Let’s Talk About It
What is Faecal Incontinence?
No-one likes to talk about incontinence, yet it’s one of the most common medical issues people face.
Faecal (or bowel) incontinence is the inability to control bowel movements. Severity can range from an occasional leakage of stool while passing gas, to a complete loss of bowel control.
Most adults who experience faecal incontinence only do so during an occasional bout of diarrhoea. However, some people have recurring or chronic faecal incontinence.
There are two typical types of incontinence:
- urge incontinence: the inability to resist the urge to defecate, often being unable to make it to the toilet in time, and
- passive incontinence: a lack of awareness of the need to pass stool.
For an otherwise healthy person, faecal incontinence can cause significant emotional and psychological distress.
The loss of dignity associated with losing control over your bodily functions can lead to embarrassment, shame, frustration, anger and depression. It’s common for people with faecal incontinence to try to hide the problem or to avoid social engagements.
It can also lead to additional physical issues such as skin irritation. For instance, repeated contact with stool can lead to pain and itching, and may cause sores that require further medical treatment.
Whatever the cause, the important thing is to seek medical advice. Treatments are available that can improve faecal incontinence and your quality of life.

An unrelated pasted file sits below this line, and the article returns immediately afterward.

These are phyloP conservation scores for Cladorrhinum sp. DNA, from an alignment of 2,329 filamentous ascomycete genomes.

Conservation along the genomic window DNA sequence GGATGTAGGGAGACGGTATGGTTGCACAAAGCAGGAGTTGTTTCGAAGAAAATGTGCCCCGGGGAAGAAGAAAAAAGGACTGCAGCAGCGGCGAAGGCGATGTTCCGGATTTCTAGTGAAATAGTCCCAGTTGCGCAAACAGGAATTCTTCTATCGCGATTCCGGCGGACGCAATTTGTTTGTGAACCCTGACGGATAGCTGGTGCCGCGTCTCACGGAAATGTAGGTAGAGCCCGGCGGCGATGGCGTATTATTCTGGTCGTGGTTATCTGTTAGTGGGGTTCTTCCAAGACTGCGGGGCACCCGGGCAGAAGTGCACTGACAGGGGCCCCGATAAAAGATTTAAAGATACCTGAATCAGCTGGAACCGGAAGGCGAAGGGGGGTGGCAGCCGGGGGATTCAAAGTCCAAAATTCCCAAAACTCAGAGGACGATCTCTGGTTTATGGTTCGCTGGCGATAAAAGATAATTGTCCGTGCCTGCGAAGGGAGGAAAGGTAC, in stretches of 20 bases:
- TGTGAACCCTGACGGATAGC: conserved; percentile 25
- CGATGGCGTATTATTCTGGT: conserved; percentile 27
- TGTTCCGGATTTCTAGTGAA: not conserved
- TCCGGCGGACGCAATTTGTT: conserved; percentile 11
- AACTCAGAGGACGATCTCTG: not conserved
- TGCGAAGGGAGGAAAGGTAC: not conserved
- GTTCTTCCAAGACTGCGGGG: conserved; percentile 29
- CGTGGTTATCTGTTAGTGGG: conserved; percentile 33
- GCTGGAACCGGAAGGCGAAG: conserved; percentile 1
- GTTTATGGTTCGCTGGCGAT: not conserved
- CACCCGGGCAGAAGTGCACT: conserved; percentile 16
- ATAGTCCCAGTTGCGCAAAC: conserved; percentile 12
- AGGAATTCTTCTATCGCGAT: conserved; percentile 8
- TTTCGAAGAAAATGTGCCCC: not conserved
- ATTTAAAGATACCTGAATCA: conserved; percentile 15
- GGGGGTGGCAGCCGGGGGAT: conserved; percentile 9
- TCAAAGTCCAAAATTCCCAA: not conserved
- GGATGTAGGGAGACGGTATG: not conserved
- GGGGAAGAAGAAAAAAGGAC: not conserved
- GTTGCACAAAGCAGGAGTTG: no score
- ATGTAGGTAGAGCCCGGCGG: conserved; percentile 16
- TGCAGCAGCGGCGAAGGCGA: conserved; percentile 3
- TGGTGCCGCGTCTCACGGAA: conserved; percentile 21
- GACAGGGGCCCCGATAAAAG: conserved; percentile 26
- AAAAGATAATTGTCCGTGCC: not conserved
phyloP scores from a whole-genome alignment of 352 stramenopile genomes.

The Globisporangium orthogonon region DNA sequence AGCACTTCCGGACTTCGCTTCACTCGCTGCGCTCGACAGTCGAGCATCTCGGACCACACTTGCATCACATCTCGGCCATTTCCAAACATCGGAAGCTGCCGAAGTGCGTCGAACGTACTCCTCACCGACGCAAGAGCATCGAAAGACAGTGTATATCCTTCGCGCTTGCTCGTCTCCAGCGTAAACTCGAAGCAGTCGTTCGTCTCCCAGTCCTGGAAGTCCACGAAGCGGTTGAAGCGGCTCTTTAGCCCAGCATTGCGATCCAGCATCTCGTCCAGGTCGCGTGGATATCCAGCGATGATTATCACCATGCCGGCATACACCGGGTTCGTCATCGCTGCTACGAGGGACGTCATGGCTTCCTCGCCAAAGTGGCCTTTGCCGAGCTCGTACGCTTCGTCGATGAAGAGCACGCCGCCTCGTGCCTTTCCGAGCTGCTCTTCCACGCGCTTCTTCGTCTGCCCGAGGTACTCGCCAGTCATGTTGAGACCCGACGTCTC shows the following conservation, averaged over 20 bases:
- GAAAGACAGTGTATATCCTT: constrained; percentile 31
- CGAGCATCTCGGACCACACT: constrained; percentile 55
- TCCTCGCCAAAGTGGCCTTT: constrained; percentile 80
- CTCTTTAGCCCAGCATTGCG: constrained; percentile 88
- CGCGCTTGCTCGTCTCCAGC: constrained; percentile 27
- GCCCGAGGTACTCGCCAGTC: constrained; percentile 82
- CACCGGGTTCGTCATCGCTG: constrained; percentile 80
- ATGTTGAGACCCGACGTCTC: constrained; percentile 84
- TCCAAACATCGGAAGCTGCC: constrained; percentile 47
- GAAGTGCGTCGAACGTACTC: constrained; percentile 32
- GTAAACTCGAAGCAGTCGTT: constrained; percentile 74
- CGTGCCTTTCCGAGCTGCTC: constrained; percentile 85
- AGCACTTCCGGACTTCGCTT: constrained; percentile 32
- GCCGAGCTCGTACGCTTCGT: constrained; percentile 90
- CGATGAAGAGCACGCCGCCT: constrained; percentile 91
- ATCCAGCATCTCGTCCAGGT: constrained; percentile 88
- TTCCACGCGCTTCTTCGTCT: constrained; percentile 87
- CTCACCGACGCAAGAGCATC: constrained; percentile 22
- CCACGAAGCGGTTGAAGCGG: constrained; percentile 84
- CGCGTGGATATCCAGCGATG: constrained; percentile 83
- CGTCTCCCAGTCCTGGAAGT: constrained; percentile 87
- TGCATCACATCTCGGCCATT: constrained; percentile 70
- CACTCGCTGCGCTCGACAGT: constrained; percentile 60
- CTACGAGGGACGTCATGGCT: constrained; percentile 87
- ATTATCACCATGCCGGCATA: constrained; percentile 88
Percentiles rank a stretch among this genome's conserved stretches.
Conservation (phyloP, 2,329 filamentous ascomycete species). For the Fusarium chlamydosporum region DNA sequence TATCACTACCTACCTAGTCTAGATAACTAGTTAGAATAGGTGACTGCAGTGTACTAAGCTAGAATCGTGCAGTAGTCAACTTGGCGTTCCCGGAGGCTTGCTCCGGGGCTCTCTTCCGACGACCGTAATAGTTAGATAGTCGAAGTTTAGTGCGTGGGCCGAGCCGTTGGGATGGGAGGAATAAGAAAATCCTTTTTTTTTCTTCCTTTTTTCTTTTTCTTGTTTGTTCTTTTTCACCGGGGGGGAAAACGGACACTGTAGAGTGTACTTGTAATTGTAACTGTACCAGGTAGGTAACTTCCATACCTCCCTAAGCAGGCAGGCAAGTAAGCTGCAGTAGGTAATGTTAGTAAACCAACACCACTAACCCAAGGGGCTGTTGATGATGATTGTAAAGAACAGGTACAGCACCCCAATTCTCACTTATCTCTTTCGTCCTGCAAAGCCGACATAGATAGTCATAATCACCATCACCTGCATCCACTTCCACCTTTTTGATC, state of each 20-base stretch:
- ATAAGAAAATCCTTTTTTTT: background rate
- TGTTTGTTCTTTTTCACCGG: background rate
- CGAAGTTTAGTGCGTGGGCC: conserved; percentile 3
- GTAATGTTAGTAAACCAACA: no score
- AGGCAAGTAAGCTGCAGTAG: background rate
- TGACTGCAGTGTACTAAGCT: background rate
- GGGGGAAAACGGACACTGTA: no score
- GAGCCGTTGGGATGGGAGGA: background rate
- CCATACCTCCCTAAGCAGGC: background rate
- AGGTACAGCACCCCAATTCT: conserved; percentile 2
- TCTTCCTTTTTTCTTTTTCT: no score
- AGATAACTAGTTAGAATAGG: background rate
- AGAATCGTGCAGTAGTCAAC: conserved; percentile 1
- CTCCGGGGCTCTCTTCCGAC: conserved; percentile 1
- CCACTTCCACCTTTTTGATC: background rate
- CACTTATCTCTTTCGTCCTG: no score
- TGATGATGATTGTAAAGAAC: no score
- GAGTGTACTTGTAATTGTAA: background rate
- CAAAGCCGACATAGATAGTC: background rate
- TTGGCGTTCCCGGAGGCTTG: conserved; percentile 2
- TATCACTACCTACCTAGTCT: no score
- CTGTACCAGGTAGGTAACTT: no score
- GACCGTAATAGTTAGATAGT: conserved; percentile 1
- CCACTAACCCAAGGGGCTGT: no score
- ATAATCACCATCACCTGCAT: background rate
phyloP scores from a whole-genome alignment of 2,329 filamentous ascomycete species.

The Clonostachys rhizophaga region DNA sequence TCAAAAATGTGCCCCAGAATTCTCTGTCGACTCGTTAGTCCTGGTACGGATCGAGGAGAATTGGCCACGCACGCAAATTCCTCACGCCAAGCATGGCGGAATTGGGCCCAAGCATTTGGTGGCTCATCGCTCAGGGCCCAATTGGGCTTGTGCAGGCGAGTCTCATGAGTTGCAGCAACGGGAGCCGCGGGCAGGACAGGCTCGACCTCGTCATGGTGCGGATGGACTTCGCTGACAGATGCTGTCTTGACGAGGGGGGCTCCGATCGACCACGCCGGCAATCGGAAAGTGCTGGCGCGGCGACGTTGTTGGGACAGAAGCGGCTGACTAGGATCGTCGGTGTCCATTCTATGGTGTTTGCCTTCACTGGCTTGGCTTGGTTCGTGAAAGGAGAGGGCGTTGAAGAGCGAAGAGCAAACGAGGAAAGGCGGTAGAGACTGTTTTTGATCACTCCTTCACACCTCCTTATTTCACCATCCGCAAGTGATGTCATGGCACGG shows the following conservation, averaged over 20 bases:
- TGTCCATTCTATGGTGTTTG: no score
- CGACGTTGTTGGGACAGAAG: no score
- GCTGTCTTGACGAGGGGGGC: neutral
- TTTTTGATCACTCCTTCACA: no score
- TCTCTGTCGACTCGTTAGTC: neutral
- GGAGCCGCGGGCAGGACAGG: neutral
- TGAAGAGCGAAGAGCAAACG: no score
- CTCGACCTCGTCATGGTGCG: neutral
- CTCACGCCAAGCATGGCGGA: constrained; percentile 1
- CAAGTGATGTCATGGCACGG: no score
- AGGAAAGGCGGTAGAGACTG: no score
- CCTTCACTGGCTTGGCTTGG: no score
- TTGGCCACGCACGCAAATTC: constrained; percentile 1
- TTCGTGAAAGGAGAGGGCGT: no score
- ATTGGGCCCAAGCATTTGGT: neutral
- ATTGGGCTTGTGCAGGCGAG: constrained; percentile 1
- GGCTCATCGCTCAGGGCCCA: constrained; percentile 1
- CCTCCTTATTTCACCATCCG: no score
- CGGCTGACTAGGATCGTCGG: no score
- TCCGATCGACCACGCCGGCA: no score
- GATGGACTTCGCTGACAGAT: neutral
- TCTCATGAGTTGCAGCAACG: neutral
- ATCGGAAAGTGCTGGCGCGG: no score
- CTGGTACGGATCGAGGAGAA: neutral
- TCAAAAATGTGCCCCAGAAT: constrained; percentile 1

What Can Cause Faecal Incontinence?
For many people, faecal incontinence results from poor bowel control, often due to:
- Muscle damage: injury to the rings of muscle at the end of the rectum (anal sphincter)
- Nerve damage: injury to the nerves that sense stool in the rectum or control the anal sphincter
- Rectal prolapse: occurs when the rectum drops down into the anus, or
- Rectocele (in women): occurs when the rectum protrudes through the vagina.
These conditions can be caused or made worse by a number of factors including:
- age (the incidence of faecal incontinence increases in middle-aged and older adults)
- lifestyle activities, such as: having babies, being overweight or obese, or heavy lifting (especially if the pelvic floor muscles are weak)
- constipation and/or long term straining
- some types of surgery, radiation therapy or medications (including antibiotics, and drugs for arthritis and diabetes)
- existing conditions, such as: hemorrhoids, enlarged skin tags, or fistula-in-ano
- existing illnesses or diseases, such as: Coeliac disease, Crohn’s disease, diabetes, multiple sclerosis or Parkinson’s disease
- physical disability resulting from spinal injuries, stoke, etc, and/or
- dementia (especially late-stage Alzheimer’s disease or dementia)
Incontinence can be linked to many other major health conditions. You should speak to your doctor if you have:
- regular bowel mishaps
- a change in your normal bowel habits
- pain or bleeding from the back passage
- a feeling that your bowel is never quite empty
- dark or black bowel motions, or
- weight loss that you can’t explain.
Faecal incontinence affects up to 20% of men and around 13% of women.
Faecal incontinence is one of the three major causes (along with decreased mobility and dementia) for admittance to a residential aged care facility.